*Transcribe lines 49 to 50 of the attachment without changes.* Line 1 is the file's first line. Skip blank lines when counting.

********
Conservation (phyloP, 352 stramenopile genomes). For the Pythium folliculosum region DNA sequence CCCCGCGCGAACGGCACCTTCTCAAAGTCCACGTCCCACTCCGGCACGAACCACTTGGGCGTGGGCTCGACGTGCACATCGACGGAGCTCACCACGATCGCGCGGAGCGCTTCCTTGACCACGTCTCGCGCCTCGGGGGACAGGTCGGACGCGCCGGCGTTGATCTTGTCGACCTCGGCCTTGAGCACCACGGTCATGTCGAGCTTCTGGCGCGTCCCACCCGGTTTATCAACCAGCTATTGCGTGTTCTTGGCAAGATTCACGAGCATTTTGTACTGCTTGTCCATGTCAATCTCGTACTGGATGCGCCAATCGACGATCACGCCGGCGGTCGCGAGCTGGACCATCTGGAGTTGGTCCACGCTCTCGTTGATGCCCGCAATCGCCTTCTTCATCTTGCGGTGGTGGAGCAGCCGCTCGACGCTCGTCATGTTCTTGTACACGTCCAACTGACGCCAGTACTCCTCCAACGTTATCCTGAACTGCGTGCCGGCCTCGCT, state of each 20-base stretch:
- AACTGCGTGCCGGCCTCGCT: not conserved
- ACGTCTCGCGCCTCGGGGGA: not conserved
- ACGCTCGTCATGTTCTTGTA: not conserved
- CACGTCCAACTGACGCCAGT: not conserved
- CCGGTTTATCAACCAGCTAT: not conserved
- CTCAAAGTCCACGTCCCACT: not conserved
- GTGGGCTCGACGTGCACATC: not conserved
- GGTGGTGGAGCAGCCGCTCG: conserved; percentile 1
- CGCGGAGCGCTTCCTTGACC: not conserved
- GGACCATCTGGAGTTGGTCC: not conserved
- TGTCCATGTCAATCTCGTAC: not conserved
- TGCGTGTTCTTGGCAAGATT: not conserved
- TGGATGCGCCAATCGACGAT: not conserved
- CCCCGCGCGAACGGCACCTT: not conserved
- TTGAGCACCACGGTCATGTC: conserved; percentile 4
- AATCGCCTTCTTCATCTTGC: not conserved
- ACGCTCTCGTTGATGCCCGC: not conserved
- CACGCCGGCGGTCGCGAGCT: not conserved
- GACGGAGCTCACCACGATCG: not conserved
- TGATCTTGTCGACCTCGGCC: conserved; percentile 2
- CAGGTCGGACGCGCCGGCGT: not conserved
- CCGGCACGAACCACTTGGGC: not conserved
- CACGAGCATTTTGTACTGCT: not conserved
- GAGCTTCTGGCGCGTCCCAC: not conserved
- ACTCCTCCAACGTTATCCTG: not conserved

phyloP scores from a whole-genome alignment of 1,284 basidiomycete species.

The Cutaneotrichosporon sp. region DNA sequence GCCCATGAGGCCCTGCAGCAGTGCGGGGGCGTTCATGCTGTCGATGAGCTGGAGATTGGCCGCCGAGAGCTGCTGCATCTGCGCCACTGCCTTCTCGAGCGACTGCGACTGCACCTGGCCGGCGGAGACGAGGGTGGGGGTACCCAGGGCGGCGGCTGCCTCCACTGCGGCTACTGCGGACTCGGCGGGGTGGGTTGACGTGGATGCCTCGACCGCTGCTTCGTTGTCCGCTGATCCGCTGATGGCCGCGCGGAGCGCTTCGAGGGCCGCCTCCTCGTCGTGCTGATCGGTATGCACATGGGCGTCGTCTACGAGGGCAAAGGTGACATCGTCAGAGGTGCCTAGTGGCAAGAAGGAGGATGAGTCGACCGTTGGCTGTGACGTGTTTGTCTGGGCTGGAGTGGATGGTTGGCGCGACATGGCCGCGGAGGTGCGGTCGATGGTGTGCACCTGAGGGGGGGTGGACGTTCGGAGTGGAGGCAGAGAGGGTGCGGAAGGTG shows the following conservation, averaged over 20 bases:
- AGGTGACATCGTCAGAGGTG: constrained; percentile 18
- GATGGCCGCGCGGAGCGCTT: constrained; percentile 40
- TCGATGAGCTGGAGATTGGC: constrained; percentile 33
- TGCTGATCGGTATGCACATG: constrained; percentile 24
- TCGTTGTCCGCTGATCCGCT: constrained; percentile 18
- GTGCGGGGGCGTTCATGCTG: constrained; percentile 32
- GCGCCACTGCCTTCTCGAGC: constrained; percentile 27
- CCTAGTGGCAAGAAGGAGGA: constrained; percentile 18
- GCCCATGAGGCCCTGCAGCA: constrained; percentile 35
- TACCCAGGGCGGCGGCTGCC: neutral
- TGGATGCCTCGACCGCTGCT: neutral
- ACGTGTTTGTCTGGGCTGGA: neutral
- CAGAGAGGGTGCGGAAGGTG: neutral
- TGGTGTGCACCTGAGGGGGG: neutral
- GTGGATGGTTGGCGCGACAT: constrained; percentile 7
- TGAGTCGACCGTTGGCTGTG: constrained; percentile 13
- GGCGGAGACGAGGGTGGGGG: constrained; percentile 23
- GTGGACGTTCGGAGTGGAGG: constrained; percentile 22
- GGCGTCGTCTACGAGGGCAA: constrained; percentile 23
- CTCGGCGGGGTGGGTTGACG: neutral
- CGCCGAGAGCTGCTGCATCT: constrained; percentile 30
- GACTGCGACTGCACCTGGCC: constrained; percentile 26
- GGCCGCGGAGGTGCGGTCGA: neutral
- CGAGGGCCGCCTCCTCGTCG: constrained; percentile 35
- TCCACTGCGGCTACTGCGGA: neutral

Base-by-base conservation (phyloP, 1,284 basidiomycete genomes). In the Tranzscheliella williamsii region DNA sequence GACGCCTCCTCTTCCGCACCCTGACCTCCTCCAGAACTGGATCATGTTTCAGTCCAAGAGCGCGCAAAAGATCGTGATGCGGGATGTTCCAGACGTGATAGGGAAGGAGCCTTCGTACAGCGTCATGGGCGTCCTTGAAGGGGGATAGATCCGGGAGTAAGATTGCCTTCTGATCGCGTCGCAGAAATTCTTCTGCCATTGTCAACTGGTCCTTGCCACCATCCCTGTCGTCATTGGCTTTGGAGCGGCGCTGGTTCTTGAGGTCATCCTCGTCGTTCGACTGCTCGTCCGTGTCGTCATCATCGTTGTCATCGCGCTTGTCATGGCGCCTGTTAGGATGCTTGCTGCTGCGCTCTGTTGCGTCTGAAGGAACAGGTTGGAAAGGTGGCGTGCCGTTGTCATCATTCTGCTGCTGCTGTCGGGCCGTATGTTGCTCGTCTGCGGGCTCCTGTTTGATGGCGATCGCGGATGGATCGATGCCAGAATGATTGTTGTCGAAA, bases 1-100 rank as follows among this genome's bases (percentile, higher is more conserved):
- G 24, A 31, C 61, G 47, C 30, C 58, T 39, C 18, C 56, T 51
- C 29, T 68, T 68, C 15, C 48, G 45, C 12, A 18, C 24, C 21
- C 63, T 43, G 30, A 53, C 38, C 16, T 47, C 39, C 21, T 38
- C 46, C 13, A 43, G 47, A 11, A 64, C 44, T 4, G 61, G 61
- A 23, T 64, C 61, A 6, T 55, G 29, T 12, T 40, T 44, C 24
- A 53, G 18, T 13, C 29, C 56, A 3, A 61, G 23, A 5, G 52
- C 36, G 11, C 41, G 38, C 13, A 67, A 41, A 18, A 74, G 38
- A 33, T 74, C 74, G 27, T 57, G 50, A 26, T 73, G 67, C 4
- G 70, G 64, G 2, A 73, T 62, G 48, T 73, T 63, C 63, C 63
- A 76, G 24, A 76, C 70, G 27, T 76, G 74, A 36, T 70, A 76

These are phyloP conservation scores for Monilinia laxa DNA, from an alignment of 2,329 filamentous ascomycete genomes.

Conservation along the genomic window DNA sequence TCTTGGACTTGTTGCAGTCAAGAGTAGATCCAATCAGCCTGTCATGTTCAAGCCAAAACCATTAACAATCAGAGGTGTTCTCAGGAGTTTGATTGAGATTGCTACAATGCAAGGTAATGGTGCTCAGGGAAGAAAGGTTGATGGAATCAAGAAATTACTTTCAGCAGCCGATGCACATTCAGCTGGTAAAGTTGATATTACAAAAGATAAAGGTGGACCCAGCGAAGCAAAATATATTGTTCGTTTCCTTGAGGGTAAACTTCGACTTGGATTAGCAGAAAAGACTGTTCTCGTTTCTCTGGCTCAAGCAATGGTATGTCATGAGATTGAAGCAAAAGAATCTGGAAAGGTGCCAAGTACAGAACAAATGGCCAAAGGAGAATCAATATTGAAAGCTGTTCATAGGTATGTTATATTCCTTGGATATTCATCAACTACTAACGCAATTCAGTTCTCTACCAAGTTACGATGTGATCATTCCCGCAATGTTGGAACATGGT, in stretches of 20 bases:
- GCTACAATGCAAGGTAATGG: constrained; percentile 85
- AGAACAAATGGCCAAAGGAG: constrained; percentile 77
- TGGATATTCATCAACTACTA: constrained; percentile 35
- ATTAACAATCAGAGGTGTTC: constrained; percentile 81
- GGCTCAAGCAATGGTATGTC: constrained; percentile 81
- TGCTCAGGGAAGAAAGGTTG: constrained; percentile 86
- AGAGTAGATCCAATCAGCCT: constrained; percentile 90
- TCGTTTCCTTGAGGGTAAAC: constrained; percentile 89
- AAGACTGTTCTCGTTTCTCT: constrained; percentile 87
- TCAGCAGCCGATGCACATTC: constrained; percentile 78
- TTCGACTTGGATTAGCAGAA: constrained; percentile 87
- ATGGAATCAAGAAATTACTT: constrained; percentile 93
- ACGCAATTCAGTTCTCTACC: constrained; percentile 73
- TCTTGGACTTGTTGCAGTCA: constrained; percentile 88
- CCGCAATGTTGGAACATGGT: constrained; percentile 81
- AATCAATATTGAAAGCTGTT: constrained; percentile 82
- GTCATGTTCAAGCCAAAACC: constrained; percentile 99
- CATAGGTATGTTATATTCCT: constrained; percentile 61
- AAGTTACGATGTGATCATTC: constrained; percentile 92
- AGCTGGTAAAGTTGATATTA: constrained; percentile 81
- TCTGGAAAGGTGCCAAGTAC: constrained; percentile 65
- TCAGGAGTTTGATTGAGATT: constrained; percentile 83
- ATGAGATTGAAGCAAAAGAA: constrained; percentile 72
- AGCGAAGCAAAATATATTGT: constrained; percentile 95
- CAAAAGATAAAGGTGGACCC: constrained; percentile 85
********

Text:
- CGCCGAGAGCTGCTGCATCT: constrained; percentile 30
- GACTGCGACTGCACCTGGCC: constrained; percentile 26